- Photo by Rosa Furneaux
- Etel Calles, a volunteer with the Immigrant Family Defense Fund, said she’s motivated to help families facing deportation because of her own immigration experience. As a child, she came to the U.S. alone in order to flee the civil war in El Salvador.
On a May morning in 2016, María was in the kitchen of her Oakland home preparing molletes — bread with butter, beans, and cheese — when her husband left for his construction job. Moments later, her 11-year-old daughter screamed: An Immigration and Customs Enforcement officer was handcuffing María's husband outside of his car. María and her daughter rushed outside, where several immigration officers and their cars were blocking their access to the street.
"I didn't know what to do in that moment," recalled María, who only wanted to use her first name because both she and her husband are undocumented.
Distraught, María went to Melrose Leadership Academy to explain why her daughter wouldn't be at school that day. Located in Oakland's Maxwell Park neighborhood, the dual immersion school has a student population that's 50 percent Hispanic, and for their families, deportation is a constant threat. Inside the school's entrance are posters with tips for dealing with ICE agents. One states: "You have rights, don't let ICE or police enter your house." An envelope contains red cards that say in Spanish: "Do not open if an immigration agent is knocking on your door."
Moyra Contreras, the school's director, immediately put María in contact with another mother, Etel Calles, a volunteer with the Immigrant Family Defense Fund. The nonprofit helps those who are facing deportation with legal help and assistance paying immigration bonds.
A few hours later, Calles and a lawyer from the defense fund were sitting in the U.S. Citizenship and Immigration Services office in San Francisco, waiting to pay María's husband's $2,000 bond. María wouldn't have been able to pay the bond herself, since the signer of the bond needs to be a U.S. citizen or permanent resident. By paying the bond (which María later reimbursed), the defense fund allowed María's husband to be back home by that evening — rather than on a flight to Mexico.
It's just one way that local activists are trying to help immigrant residents who are facing deportation. Despite Oakland and California's "sanctuary" laws, deportation is still a threat for local immigrant communities. According to ICE statistics, the agency's San Francisco office — which covers all of Northern California, as well as Hawaii, Guam, and Saipan — deported 6,292 people in fiscal year 2017.
A network of local women activists assist with not only legal aid but also to help people cope with the constant anxiety and fear of deportation threats. Some of these women activists offer to take children to school, or help write a "family preparedness plan" to arrange for others to take care of children in case parents are deported. Others lead "know your rights" workshops or provide emotional support. Some use activism or religious faith to help families cope with the uncertainty of not knowing if a loved one could suddenly be forced to leave the country.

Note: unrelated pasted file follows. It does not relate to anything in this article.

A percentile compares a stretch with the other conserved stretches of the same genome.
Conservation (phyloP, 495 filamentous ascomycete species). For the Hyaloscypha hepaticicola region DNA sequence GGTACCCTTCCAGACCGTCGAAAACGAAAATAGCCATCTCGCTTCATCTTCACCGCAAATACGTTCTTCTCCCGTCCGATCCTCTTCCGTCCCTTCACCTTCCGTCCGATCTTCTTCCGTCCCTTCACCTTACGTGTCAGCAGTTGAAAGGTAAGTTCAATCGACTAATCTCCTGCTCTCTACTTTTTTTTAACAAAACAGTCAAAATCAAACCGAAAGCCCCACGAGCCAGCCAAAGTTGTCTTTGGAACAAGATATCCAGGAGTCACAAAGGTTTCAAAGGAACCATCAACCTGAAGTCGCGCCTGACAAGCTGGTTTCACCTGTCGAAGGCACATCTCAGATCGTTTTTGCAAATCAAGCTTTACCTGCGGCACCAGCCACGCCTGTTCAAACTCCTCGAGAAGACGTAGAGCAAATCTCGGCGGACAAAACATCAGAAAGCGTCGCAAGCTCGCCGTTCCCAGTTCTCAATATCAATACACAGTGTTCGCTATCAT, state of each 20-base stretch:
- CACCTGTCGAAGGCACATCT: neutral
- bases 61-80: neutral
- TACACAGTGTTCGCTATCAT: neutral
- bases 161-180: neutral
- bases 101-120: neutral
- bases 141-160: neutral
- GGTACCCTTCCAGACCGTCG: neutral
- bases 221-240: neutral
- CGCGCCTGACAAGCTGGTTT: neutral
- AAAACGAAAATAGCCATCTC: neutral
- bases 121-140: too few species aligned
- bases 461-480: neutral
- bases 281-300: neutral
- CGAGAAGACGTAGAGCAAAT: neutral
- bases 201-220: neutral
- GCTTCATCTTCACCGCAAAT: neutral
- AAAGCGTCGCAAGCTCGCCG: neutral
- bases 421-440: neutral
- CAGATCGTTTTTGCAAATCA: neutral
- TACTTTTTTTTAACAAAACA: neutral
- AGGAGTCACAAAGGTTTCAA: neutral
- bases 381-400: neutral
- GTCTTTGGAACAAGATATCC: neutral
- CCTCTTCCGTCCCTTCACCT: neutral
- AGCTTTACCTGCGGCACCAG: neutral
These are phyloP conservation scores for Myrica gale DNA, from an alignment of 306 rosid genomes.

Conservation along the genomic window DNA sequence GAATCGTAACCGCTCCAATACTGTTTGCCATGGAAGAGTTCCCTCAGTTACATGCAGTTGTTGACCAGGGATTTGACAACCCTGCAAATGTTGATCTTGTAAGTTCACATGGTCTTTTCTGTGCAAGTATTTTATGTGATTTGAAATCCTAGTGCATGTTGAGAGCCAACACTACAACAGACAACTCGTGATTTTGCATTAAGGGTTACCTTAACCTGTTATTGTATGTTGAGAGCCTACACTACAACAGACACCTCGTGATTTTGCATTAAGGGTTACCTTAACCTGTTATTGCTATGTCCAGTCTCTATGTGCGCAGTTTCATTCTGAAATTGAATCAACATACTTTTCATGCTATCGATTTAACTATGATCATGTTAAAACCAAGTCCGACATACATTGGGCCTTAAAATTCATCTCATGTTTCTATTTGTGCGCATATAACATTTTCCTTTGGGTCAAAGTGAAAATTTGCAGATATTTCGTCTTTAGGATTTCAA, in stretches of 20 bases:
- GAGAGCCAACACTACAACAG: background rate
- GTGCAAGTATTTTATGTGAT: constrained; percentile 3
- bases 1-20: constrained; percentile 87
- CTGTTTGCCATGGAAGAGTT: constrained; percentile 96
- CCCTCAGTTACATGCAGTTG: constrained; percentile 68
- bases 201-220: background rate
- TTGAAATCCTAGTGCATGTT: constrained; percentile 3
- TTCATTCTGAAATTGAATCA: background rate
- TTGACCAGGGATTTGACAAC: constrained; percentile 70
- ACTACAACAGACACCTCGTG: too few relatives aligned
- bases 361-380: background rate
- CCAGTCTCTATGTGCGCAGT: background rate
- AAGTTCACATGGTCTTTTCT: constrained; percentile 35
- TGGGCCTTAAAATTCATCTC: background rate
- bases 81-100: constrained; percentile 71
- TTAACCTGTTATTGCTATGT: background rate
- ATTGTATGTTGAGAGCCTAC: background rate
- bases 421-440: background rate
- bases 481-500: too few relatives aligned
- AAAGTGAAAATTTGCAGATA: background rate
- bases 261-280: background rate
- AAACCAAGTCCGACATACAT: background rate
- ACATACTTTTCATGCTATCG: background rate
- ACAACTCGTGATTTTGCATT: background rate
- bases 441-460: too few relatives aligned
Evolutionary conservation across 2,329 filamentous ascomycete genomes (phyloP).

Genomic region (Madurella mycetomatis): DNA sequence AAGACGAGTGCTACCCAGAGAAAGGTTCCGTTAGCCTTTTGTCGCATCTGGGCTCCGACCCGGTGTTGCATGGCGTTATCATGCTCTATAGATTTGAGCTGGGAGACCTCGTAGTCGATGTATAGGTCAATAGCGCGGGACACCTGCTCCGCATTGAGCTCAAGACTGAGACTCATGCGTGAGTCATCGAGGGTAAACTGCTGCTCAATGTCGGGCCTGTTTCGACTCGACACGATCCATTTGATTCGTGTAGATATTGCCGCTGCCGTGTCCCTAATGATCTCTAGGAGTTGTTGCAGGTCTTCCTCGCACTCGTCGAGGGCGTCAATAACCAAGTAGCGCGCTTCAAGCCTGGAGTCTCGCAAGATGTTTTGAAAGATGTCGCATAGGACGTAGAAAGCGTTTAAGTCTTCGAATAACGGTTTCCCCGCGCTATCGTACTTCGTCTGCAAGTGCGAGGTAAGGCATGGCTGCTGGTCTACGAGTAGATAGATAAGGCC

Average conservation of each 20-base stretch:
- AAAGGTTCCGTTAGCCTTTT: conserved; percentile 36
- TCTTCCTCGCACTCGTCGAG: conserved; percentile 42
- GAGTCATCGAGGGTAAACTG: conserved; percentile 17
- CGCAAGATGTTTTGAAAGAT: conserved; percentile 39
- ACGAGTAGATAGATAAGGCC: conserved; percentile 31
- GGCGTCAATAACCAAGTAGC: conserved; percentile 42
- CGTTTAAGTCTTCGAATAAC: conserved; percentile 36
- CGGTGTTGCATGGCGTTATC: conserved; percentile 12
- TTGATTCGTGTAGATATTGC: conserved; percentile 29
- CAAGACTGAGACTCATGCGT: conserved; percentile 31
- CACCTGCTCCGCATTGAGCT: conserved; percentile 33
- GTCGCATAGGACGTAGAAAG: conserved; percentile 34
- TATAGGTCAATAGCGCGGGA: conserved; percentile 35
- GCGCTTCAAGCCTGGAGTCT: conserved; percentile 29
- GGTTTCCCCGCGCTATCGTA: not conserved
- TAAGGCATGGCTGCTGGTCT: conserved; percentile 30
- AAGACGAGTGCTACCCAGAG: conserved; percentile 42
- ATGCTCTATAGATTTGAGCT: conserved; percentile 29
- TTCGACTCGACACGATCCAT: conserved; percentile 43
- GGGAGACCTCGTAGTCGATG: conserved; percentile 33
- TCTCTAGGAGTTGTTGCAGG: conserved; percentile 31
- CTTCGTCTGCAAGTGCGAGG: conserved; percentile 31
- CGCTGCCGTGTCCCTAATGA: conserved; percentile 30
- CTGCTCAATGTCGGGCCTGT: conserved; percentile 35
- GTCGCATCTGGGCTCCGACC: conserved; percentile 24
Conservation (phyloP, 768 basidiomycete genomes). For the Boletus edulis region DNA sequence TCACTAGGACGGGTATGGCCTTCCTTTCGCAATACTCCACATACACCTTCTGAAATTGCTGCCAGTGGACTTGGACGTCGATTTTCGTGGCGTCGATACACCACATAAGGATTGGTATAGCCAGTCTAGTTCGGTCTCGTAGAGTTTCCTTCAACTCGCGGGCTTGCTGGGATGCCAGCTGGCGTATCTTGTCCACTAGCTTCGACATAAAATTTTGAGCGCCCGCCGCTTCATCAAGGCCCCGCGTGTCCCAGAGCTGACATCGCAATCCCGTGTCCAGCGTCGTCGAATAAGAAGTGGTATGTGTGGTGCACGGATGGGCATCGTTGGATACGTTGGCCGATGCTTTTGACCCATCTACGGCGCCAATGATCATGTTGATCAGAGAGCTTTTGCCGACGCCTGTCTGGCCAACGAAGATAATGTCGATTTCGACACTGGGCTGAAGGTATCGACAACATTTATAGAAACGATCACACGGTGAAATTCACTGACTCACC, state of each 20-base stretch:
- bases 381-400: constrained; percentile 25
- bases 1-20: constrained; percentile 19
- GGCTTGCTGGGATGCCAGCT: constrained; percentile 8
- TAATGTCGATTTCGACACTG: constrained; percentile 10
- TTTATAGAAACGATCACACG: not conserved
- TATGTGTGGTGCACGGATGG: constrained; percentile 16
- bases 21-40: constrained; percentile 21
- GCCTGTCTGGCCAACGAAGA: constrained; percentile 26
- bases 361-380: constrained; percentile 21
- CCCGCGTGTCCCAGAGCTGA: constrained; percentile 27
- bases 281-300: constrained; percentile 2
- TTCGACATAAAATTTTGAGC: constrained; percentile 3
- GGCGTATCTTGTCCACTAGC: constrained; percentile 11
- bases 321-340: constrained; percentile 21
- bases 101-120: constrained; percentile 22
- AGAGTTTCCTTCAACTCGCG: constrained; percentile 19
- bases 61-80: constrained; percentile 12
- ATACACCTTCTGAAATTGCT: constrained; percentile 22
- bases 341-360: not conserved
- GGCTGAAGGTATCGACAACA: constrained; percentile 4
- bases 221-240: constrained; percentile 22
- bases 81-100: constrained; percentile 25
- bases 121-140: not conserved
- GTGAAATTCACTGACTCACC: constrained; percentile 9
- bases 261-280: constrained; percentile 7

Paying immigration bonds is an important part of the Immigrant Family Defense Fund's work. According to the organization, being released on bond improves the odds of ultimately succeeding in winning relief from deportation. In 2015, 68 percent of those released on bond were allowed to stay in the U.S., while only 33 percent of those who remained in detention were allowed to stay. The fund is piloting a school-based immigration bond fund in the East Bay, allowing any student, parent, or sibling in an Alameda County public school to access the fund if they're detained by ICE. In its first year of operation, 2017, the defense fund raised $130,000, which paid bonds for 12 people, covered legal services for another 12, and gave emergency grants — to cover rent, transportation, medical, and basic living expenses — to another four people. (Although earlier this year, the U.S. Supreme Court reversed a ruling that gave detained immigrants a bond hearing every six months, implying that an undocumented immigrant could be held indefinitely.)
For Calles, the desire to help families deal with deportation was motivated by her own immigration experience. As a 10-year-old, Calles was sent alone by bus to the U.S. to escape the civil war in El Salvador. She remembers saying goodbye to her father, who she never saw again. Over five days, she crossed through El Salvador, Guatemala, and Mexico, until she reached Los Angeles. To relieve her fear on the trip, her family gave her a letter telling her about all the beautiful things she would see on her way. "But they didn't talk about the bad things" — the noises in the dark or the strangers that would surround her, Calles recalled.
Today, Calles is in her forties and has an easy laugh and a strong hug. In addition to being a volunteer with the defense fund, she is co-president of the Parent Teachers Student Association at Melrose Leadership Academy. When her son enrolled in the school, Calles thought she could help students cope with immigration-related anxieties. She shares with them her childhood experiences in El Salvador and her journey to the U.S. as an unaccompanied minor. She talks about the uncertainty she felt growing up when hearing a helicopter because she didn't know if it was bringing water or snipers. "I talk about my anxiety and fears — that hasn't changed," she said. "I tell them that no one knows the traumas and fears of others, but we can all be kind and help and just be a good friend so [the newcomer] doesn't feel lost."